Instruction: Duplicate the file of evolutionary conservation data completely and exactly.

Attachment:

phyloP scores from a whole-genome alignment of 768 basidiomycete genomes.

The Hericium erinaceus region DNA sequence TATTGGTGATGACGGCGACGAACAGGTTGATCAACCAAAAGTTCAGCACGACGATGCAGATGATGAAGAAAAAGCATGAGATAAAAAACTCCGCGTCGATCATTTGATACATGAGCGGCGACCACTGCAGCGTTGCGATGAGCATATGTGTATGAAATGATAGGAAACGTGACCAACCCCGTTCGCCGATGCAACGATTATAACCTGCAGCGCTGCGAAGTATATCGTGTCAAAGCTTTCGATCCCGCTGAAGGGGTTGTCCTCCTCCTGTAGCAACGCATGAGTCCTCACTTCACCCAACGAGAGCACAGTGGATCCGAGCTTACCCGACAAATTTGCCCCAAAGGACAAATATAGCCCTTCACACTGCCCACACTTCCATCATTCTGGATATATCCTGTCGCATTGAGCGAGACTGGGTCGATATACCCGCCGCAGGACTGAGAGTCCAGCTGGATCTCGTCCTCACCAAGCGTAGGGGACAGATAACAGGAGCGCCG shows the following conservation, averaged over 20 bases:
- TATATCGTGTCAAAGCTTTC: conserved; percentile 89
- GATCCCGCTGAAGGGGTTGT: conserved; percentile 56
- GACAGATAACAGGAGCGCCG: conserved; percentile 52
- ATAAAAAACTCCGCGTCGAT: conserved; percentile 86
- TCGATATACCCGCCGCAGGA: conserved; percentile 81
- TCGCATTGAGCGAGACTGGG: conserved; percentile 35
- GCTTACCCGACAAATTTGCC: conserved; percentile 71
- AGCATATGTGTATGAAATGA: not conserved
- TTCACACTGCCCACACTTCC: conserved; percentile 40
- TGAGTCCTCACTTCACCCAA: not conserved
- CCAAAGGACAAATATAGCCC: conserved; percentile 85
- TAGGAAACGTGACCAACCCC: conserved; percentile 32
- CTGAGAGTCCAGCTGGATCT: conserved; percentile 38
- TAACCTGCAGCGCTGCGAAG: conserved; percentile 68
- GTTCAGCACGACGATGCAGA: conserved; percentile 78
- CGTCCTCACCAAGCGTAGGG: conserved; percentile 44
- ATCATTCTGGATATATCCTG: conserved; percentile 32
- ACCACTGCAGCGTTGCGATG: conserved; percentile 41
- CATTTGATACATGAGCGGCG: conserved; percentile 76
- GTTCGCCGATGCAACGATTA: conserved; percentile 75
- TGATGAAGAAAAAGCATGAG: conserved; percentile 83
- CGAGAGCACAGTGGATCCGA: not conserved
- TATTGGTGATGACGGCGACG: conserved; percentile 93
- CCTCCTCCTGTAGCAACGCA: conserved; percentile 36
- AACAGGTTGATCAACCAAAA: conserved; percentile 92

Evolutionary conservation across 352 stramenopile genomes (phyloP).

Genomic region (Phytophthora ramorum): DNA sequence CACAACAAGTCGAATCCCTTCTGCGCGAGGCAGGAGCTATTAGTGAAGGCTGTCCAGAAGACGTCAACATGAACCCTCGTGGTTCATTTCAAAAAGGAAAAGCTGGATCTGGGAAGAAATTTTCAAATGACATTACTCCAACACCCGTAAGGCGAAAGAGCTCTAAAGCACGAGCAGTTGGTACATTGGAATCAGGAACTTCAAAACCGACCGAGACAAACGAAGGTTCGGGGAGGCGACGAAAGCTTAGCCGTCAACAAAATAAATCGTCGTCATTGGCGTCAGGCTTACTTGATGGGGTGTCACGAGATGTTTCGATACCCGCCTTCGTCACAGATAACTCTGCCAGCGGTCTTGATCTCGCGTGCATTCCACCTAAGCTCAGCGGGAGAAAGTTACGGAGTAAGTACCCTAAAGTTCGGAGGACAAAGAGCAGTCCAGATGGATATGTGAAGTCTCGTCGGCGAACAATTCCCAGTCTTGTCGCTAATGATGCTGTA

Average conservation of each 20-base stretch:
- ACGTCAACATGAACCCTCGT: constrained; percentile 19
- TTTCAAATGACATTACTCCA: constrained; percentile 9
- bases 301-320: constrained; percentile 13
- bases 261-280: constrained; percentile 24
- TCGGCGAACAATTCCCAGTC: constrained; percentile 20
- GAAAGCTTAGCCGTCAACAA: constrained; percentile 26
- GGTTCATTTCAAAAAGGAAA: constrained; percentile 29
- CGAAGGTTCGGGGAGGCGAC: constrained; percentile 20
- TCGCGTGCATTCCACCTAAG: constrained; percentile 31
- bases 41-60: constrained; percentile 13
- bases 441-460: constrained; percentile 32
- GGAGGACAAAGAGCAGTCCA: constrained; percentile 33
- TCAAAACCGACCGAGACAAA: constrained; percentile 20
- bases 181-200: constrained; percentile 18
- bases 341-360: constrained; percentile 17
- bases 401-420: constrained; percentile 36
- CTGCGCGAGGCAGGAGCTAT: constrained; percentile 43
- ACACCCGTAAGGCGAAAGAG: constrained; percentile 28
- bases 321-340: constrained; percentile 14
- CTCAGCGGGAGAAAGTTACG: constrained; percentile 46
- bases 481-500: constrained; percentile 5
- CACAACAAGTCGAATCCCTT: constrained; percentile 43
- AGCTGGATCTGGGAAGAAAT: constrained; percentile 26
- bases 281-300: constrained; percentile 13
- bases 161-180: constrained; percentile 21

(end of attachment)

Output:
phyloP scores from a whole-genome alignment of 768 basidiomycete genomes.

The Hericium erinaceus region DNA sequence TATTGGTGATGACGGCGACGAACAGGTTGATCAACCAAAAGTTCAGCACGACGATGCAGATGATGAAGAAAAAGCATGAGATAAAAAACTCCGCGTCGATCATTTGATACATGAGCGGCGACCACTGCAGCGTTGCGATGAGCATATGTGTATGAAATGATAGGAAACGTGACCAACCCCGTTCGCCGATGCAACGATTATAACCTGCAGCGCTGCGAAGTATATCGTGTCAAAGCTTTCGATCCCGCTGAAGGGGTTGTCCTCCTCCTGTAGCAACGCATGAGTCCTCACTTCACCCAACGAGAGCACAGTGGATCCGAGCTTACCCGACAAATTTGCCCCAAAGGACAAATATAGCCCTTCACACTGCCCACACTTCCATCATTCTGGATATATCCTGTCGCATTGAGCGAGACTGGGTCGATATACCCGCCGCAGGACTGAGAGTCCAGCTGGATCTCGTCCTCACCAAGCGTAGGGGACAGATAACAGGAGCGCCG shows the following conservation, averaged over 20 bases:
- TATATCGTGTCAAAGCTTTC: conserved; percentile 89
- GATCCCGCTGAAGGGGTTGT: conserved; percentile 56
- GACAGATAACAGGAGCGCCG: conserved; percentile 52
- ATAAAAAACTCCGCGTCGAT: conserved; percentile 86
- TCGATATACCCGCCGCAGGA: conserved; percentile 81
- TCGCATTGAGCGAGACTGGG: conserved; percentile 35
- GCTTACCCGACAAATTTGCC: conserved; percentile 71
- AGCATATGTGTATGAAATGA: not conserved
- TTCACACTGCCCACACTTCC: conserved; percentile 40
- TGAGTCCTCACTTCACCCAA: not conserved
- CCAAAGGACAAATATAGCCC: conserved; percentile 85
- TAGGAAACGTGACCAACCCC: conserved; percentile 32
- CTGAGAGTCCAGCTGGATCT: conserved; percentile 38
- TAACCTGCAGCGCTGCGAAG: conserved; percentile 68
- GTTCAGCACGACGATGCAGA: conserved; percentile 78
- CGTCCTCACCAAGCGTAGGG: conserved; percentile 44
- ATCATTCTGGATATATCCTG: conserved; percentile 32
- ACCACTGCAGCGTTGCGATG: conserved; percentile 41
- CATTTGATACATGAGCGGCG: conserved; percentile 76
- GTTCGCCGATGCAACGATTA: conserved; percentile 75
- TGATGAAGAAAAAGCATGAG: conserved; percentile 83
- CGAGAGCACAGTGGATCCGA: not conserved
- TATTGGTGATGACGGCGACG: conserved; percentile 93
- CCTCCTCCTGTAGCAACGCA: conserved; percentile 36
- AACAGGTTGATCAACCAAAA: conserved; percentile 92

Evolutionary conservation across 352 stramenopile genomes (phyloP).

Genomic region (Phytophthora ramorum): DNA sequence CACAACAAGTCGAATCCCTTCTGCGCGAGGCAGGAGCTATTAGTGAAGGCTGTCCAGAAGACGTCAACATGAACCCTCGTGGTTCATTTCAAAAAGGAAAAGCTGGATCTGGGAAGAAATTTTCAAATGACATTACTCCAACACCCGTAAGGCGAAAGAGCTCTAAAGCACGAGCAGTTGGTACATTGGAATCAGGAACTTCAAAACCGACCGAGACAAACGAAGGTTCGGGGAGGCGACGAAAGCTTAGCCGTCAACAAAATAAATCGTCGTCATTGGCGTCAGGCTTACTTGATGGGGTGTCACGAGATGTTTCGATACCCGCCTTCGTCACAGATAACTCTGCCAGCGGTCTTGATCTCGCGTGCATTCCACCTAAGCTCAGCGGGAGAAAGTTACGGAGTAAGTACCCTAAAGTTCGGAGGACAAAGAGCAGTCCAGATGGATATGTGAAGTCTCGTCGGCGAACAATTCCCAGTCTTGTCGCTAATGATGCTGTA

Average conservation of each 20-base stretch:
- ACGTCAACATGAACCCTCGT: constrained; percentile 19
- TTTCAAATGACATTACTCCA: constrained; percentile 9
- bases 301-320: constrained; percentile 13
- bases 261-280: constrained; percentile 24
- TCGGCGAACAATTCCCAGTC: constrained; percentile 20
- GAAAGCTTAGCCGTCAACAA: constrained; percentile 26
- GGTTCATTTCAAAAAGGAAA: constrained; percentile 29
- CGAAGGTTCGGGGAGGCGAC: constrained; percentile 20
- TCGCGTGCATTCCACCTAAG: constrained; percentile 31
- bases 41-60: constrained; percentile 13
- bases 441-460: constrained; percentile 32
- GGAGGACAAAGAGCAGTCCA: constrained; percentile 33
- TCAAAACCGACCGAGACAAA: constrained; percentile 20
- bases 181-200: constrained; percentile 18
- bases 341-360: constrained; percentile 17
- bases 401-420: constrained; percentile 36
- CTGCGCGAGGCAGGAGCTAT: constrained; percentile 43
- ACACCCGTAAGGCGAAAGAG: constrained; percentile 28
- bases 321-340: constrained; percentile 14
- CTCAGCGGGAGAAAGTTACG: constrained; percentile 46
- bases 481-500: constrained; percentile 5
- CACAACAAGTCGAATCCCTT: constrained; percentile 43
- AGCTGGATCTGGGAAGAAAT: constrained; percentile 26
- bases 281-300: constrained; percentile 13
- bases 161-180: constrained; percentile 21